Nine Students have taken in their stride the task of transforming from beginners to accomplished hikers in 90 days, accepting the challenge to climb Mount Kenya for better health. With a focus on the well-being of University students and youth in general, their goal is to promote discussion and action around mental health, reproductive health and gender based violence.
All the students are participants, taking the personal physical and mental challenge to raise awareness amidst peers and society of the reality for students around reproductive health.
“Participating in this hike creates a good and healthy focus in life. My experience has been good; I have had an opportunity to interact with great minds and life changers who have advised me on various paths of life, within the hiking practice period,” said Oliver, 23 year old graduate of Commerce.
“I decided to engage in the hike as a break from a busy academic year, work on my resilience and showcase the importance of health and wellness,” shared Emmanuel, 22, Bachelor of veterinary medicine at Kenya University.
Student Life in Nairobi
The nine students, known as the #MtKenya9, were keen to share their perspective on the realities of being a young person in the city and student life.
Relationships are at the heart of the student experience in all their forms and are important to these students. Through sexuality education in Institutions of Higher Learning, students “learn how to have healthy relationships, make informed decisions about sex and love themselves for who they are,” said Ndihuri, a first year arts student.
“Having access to sexual and reproductive health and services can decrease teenage pregnancies and prevent transmission of sexually transmitted infection,” she added.
“Cases of early and unintended pregnancies are rampant, and it is important to enlighten young people on importance of personal development in aspects of psychology, mental and sexual maturity,” said Emmanuel.
Through the O3 Plus programme, “students get to interact with the subject and information after strict secondary school experiences, without information. Campus seems to be the place to get into dating and relationships, so it’s beneficial that students are educated and advised on how to minimize negative influences; it’s not uncommon to hear of examples of suicide and violence when relationships go bad,” continued Emmanuel.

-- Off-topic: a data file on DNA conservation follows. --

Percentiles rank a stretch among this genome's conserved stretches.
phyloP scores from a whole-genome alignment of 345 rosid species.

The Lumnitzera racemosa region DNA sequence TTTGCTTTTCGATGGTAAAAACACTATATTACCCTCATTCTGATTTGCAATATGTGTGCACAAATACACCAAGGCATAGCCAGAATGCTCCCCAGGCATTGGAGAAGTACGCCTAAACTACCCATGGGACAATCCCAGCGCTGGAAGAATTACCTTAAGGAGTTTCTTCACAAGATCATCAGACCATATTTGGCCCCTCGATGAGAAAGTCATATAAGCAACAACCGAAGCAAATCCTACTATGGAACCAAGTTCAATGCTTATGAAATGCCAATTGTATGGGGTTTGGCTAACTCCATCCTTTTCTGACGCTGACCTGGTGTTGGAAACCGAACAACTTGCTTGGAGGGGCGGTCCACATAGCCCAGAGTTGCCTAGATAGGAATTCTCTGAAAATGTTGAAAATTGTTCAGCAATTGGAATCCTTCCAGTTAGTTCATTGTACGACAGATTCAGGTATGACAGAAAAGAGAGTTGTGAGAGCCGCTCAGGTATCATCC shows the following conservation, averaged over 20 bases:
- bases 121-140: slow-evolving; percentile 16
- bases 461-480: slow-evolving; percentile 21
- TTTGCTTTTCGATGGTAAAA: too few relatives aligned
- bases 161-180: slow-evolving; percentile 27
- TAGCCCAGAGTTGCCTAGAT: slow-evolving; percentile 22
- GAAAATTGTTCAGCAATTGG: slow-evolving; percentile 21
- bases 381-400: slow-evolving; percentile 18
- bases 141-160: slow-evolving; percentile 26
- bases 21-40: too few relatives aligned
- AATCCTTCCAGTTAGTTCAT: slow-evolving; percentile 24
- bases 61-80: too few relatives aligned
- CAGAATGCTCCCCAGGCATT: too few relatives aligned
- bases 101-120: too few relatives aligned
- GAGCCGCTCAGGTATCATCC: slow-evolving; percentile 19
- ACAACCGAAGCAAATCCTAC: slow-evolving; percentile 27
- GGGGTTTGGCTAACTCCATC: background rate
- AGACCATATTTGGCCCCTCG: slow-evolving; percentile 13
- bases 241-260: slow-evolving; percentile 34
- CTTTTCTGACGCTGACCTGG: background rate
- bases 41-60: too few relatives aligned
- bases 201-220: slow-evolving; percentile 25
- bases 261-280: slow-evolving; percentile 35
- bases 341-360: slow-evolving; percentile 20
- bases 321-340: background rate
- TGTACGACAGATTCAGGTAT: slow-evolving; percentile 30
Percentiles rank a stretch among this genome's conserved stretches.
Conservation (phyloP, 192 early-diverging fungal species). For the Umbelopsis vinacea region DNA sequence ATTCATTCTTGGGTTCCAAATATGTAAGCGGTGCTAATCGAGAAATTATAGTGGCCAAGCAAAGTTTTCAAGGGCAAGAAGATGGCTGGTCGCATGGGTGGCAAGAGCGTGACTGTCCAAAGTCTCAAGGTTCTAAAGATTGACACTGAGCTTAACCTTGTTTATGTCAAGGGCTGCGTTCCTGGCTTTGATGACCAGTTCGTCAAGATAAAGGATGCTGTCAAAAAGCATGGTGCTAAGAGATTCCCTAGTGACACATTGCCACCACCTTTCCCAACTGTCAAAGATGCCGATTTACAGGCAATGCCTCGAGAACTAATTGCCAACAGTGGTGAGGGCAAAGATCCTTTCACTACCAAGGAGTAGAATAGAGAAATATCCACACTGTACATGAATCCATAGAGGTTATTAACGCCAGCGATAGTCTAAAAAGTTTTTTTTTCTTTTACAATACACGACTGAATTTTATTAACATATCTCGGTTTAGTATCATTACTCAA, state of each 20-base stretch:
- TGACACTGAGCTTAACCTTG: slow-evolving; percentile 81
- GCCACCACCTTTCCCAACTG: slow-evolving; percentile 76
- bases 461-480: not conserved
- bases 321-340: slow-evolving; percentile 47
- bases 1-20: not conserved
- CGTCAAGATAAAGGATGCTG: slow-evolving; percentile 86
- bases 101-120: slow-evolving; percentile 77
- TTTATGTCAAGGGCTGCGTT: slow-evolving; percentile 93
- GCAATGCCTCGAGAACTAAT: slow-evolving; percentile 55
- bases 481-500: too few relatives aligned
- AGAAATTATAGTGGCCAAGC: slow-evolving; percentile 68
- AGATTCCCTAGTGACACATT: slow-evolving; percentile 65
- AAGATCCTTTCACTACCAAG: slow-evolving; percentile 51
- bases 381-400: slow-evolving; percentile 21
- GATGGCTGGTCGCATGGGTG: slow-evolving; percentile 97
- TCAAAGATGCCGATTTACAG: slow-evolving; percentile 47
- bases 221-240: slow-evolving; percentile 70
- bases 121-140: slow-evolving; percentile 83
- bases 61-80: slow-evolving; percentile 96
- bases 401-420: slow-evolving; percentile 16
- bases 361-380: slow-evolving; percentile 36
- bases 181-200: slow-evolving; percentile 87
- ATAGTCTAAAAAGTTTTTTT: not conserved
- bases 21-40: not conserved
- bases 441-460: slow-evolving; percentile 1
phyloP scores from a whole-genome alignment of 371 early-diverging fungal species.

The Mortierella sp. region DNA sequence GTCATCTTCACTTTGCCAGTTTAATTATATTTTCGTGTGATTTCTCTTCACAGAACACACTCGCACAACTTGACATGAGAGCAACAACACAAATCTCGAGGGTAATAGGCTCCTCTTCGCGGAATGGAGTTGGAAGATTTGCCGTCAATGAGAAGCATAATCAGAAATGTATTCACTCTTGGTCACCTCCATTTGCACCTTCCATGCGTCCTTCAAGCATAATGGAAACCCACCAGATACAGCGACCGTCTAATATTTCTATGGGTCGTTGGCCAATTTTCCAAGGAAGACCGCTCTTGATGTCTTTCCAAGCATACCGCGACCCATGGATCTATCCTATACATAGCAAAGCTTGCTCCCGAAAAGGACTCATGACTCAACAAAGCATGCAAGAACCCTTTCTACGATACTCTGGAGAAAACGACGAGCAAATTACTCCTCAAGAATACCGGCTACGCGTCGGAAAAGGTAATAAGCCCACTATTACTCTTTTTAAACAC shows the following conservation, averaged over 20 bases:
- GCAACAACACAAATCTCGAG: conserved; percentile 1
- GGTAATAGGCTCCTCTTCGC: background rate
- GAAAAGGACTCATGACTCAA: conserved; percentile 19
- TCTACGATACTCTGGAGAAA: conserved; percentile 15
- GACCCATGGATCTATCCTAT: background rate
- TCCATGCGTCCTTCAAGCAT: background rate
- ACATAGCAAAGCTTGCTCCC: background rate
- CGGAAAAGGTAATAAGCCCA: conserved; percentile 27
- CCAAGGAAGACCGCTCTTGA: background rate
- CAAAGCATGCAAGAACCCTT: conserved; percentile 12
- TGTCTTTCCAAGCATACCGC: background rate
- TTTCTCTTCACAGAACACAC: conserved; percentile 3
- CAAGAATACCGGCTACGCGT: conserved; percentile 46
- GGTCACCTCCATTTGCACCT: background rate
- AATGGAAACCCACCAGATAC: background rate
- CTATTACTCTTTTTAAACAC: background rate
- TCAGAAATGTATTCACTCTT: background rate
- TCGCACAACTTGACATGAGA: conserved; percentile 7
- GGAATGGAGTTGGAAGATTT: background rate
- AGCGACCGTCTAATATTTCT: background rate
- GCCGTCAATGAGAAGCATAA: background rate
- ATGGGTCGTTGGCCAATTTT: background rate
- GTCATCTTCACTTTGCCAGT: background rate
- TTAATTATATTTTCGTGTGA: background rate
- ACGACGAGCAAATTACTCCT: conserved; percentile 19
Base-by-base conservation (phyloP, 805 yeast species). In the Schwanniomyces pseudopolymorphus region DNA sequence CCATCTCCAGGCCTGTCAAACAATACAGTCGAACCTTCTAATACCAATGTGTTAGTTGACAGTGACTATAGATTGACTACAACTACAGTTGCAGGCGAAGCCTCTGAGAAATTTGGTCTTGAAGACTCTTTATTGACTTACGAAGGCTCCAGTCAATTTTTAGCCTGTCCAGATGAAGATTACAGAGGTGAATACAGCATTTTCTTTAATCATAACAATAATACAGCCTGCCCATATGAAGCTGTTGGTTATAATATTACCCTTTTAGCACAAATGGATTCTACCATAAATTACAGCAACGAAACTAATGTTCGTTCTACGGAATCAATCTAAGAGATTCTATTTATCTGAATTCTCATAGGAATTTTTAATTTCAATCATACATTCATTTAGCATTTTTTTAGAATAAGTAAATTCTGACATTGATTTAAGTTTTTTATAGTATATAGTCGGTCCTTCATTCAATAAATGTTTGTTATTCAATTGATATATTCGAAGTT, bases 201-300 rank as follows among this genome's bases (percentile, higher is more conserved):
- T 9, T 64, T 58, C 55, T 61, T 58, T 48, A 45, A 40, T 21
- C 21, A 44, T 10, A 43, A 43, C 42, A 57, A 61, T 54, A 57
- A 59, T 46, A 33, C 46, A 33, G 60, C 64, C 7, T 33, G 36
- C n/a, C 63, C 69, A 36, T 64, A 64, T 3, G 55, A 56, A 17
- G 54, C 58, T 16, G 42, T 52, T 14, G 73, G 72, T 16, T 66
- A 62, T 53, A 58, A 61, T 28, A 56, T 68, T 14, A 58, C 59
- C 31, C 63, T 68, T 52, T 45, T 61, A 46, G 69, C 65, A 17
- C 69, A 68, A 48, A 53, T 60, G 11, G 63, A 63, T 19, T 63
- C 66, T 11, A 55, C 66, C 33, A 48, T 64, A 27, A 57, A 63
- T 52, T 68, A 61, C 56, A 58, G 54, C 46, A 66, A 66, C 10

“At this level, the youth are diverse and so are their sexual needs. Information and access to modern contraception, menstruation, HIV and STIs testing and treatment, gender-based violence and pregnancy, are mostly needed by the youth. The universities and colleges have recorded cases of gender based violence and sexuality that have been increasing day by day due to lack of forum to educate the youth and to address these issues,” shared Oliver
“Mental health has been an issue over the years affecting the youth originating from many factors including a submissive society, negative peer influence among the youth, frustrations in life, cases of gender-based violence, drug and substance abuse …” said Oliver.
This has been exacerbated by the global pandemic of Covid-19, where there has been a greater level of uncertainty, disruption and physical inactivity.
“Most young men are not aware of health-related problems and therefore need to be educated so that they are aware of the diseases and on how to prevent them,” continued Simon, 23, a second year geology student.
It’s also a personal story for Ndihuri, who has seen the impact of not being educated and informed with the knowledge to make personal decisions. This impacted someone she cared for, “the story involves students making ends meet by using ways which are not right affecting their lives and health.”
“it is important to note that we are the future leaders. How we shape and mold the youth is of great influence as far as leadership is concerned,” said Oliver.
Young Dreams for Kenya
“I have a dream… My hope for young people in Kenya, me being included among them, is that we get a transformative government that will put us at the forefront. I hope that various life skills curricula will be introduced into our higher learning institutions that equip us for the world outside school. That we get friendly avenues to address mental health,” shared David, 22 studying civil engineering.
All our students, braving Mount Kenya in solidarity and as a community are grounded in the belief that it takes commitment and one step at a time. “One step motivates another,” shared Oliver as his focus for motivation.
The big event launch
The Mount Kenya hike takes place 14-17 July, 2022. The group was flagged off on 13 July by Prof. Jaganyi, MKU Vice Chancellors, Prof. Kiama, UoN Vice Chancellor, Dr. Medhin Tsehaiu, Kenya UNAIDS Country Director, Festus Jera, Ministry of Sports, Culture and Heritage and Hugue Charnie, UNESCO.
In Kenya, Our Rights, Our Lives, Our Future (O3 Plus) is a UNESCO project piloted in partnership with the University of Kenya and the University of Mount Kenya. 11 campuses are participating in the project in Kenya.
The project, builds on the success of UNESCO and partners’ O3 programmes throughout the region, focussed on improving young people’s access and understanding of Sexual and Reproductive Health, gender and education for their future.
O3 Plus focuses on young people in higher and tertiary education institutions recognising that these institutions cater for a large number of sexually active young people who often lack adequate Sexual and Reproductive Health information and so are at a higher risk of EUP, HIV and other STIs, as well as other poor Sexual and Reproductive Health outcomes. The project is currently being implemented in 33 higher and tertiary education institutions in eight countries.